Finally, the toolbox includes an option for resampling networks. In this way, the resulting data show how trends in set sizes change as the number of networks is increased. The resulting data can be interpreted as a rarefaction curve, where flattening of the curve suggests that sufficient networks have been collected to identify all edges present in a specific fraction of networks.

### Case studies

Gut microbial time series data were collected from 20 women each of whom donated stool samples for over a month, with a sampling frequency close to one sample per day (Vandeputte et al., submitted) [26]. These women also reported data on their menstrual cycle. For each sample, enterotype assignments were carried out as in Vandeputte et al. [27] with Dirichlet multinomial clustering. Samples were assigned to Bacteroides 1, Bacteroides 2, Ruminococcaceae, or Prevotella.

Progression through the menstrual cycle was rescaled to 28 days (the average length of a menstrual cycle) for all women. For days where there was more than one sample, only the first sample was used. Taxa present in less than 50% of participants were discarded from the analysis. Association networks were constructed with fastLSA v1.0 [28] with data rarefied to 10,000 sequences per sample, with correlations inferred across a delay of three time points (*α* = 0.05). Set sizes were analyzed with anuran, by generating 20 networks per observed network and resampling 100 different groups from these. Positive controls were generated 20 times, with a core size equal to 20% of the union of edges at 10% prevalence (edges present in at least two networks) and at 50% prevalence (edges present in at least ten networks). Set sizes and centralities with a *p* value below 0.05 for comparisons to values from random networks were considered significantly different from the random networks. The anuran toolbox was also used to assess the effect of increasing the number of participants.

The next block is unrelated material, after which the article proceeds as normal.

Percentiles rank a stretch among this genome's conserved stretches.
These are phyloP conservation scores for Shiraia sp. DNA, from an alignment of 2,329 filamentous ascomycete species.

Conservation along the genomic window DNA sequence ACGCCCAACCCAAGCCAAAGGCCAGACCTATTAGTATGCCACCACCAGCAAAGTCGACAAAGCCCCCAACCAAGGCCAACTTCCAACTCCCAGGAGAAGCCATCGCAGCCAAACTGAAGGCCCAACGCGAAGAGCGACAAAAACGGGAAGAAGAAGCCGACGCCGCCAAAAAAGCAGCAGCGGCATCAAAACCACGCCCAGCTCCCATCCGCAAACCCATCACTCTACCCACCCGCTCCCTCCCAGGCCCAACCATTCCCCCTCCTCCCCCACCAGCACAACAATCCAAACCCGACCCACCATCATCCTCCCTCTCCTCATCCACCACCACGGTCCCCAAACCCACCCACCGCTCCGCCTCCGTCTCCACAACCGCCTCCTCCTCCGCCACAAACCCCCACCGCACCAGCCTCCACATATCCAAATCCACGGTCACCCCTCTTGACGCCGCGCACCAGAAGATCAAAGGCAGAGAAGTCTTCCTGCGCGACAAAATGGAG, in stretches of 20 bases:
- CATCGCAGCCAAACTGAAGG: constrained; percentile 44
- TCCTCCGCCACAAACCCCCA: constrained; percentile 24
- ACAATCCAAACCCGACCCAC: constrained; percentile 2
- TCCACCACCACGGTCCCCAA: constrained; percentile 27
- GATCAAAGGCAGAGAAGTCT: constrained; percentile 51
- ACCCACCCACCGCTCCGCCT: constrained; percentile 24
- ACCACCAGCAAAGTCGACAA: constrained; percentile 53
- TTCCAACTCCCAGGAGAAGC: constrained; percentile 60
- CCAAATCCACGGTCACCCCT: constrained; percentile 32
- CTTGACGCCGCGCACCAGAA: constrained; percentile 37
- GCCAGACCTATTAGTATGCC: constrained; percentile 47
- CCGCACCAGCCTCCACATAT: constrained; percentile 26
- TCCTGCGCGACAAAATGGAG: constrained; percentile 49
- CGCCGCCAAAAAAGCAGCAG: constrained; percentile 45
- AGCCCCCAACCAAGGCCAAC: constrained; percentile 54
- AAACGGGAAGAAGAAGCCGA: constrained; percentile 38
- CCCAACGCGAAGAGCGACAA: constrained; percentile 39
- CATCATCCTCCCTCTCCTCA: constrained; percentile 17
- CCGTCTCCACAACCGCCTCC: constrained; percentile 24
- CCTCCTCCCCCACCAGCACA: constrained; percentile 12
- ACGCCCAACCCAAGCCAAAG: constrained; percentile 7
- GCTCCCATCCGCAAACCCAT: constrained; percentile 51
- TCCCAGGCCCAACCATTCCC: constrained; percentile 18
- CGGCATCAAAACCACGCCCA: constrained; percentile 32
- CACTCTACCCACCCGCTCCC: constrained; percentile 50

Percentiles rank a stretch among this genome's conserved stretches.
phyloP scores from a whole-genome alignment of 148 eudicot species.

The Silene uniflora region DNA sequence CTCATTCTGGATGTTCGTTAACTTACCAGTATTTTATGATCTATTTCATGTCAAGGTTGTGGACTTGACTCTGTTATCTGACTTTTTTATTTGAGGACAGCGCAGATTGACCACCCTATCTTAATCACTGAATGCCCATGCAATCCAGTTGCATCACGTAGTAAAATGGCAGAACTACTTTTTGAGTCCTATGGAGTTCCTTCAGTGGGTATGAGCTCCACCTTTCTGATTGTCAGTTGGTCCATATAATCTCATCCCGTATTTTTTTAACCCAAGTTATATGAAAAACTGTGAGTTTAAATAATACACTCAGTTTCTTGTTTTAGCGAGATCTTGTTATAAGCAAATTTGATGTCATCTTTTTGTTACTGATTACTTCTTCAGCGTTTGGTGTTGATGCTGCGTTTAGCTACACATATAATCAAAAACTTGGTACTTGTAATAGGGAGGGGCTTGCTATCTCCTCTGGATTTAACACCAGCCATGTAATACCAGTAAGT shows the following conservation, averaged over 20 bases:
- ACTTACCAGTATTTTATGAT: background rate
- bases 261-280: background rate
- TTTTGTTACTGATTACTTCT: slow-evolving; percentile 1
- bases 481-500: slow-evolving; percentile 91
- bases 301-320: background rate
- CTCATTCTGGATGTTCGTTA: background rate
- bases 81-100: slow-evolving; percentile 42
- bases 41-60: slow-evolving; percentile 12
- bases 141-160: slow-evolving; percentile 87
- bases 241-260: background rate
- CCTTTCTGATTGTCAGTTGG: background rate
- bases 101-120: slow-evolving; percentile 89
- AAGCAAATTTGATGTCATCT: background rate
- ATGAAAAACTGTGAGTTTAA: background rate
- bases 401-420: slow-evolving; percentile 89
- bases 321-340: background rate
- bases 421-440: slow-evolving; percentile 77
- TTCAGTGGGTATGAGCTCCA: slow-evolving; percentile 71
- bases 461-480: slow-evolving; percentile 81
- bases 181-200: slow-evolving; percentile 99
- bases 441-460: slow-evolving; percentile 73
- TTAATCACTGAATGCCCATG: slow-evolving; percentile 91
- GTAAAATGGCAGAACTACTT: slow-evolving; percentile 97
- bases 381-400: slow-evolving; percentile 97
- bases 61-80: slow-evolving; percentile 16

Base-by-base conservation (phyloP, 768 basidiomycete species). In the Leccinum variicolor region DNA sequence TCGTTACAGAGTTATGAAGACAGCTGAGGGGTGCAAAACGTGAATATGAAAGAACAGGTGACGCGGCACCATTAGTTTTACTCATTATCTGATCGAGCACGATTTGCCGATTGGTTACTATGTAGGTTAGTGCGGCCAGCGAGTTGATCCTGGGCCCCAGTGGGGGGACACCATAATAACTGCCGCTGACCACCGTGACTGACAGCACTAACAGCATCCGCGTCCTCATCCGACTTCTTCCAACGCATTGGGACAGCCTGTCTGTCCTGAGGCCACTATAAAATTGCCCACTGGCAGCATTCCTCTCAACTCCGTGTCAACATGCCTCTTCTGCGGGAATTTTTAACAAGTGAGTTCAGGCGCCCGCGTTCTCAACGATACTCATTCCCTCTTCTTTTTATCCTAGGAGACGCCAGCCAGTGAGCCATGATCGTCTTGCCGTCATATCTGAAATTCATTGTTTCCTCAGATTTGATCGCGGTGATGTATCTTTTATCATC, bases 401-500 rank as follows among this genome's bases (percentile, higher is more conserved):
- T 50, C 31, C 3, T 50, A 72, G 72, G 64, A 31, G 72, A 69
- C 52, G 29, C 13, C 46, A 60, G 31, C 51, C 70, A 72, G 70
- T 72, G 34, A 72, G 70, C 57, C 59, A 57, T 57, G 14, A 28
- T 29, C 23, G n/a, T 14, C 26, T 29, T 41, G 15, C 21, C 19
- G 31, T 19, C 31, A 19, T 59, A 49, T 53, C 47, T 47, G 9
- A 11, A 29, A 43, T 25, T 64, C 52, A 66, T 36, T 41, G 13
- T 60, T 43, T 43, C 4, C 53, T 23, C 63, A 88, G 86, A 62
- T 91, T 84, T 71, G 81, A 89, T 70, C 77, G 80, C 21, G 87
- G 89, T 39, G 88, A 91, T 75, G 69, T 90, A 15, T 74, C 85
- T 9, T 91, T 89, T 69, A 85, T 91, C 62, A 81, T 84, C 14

The Walktrap community finding algorithm [29], implemented in the igraph R package v1.2.6 [30], was used to cluster the inferred CAN as the lack of negative edges in the CAN suggested that random walks could sufficiently identify clusters. To visualize enterotype-specific patterns of relative abundance, we computed the mean relative abundance of taxa per individual. We then took the median relative abundances across all individuals who belonged predominantly to the Ruminococcaceae enterotype, an enterotype previously linked to lower stool moisture [27], and subtracted from these all other median relative abundances, giving an estimate of taxa that had high abundance in the Ruminococcaceae enterotype compared to other enterotypes.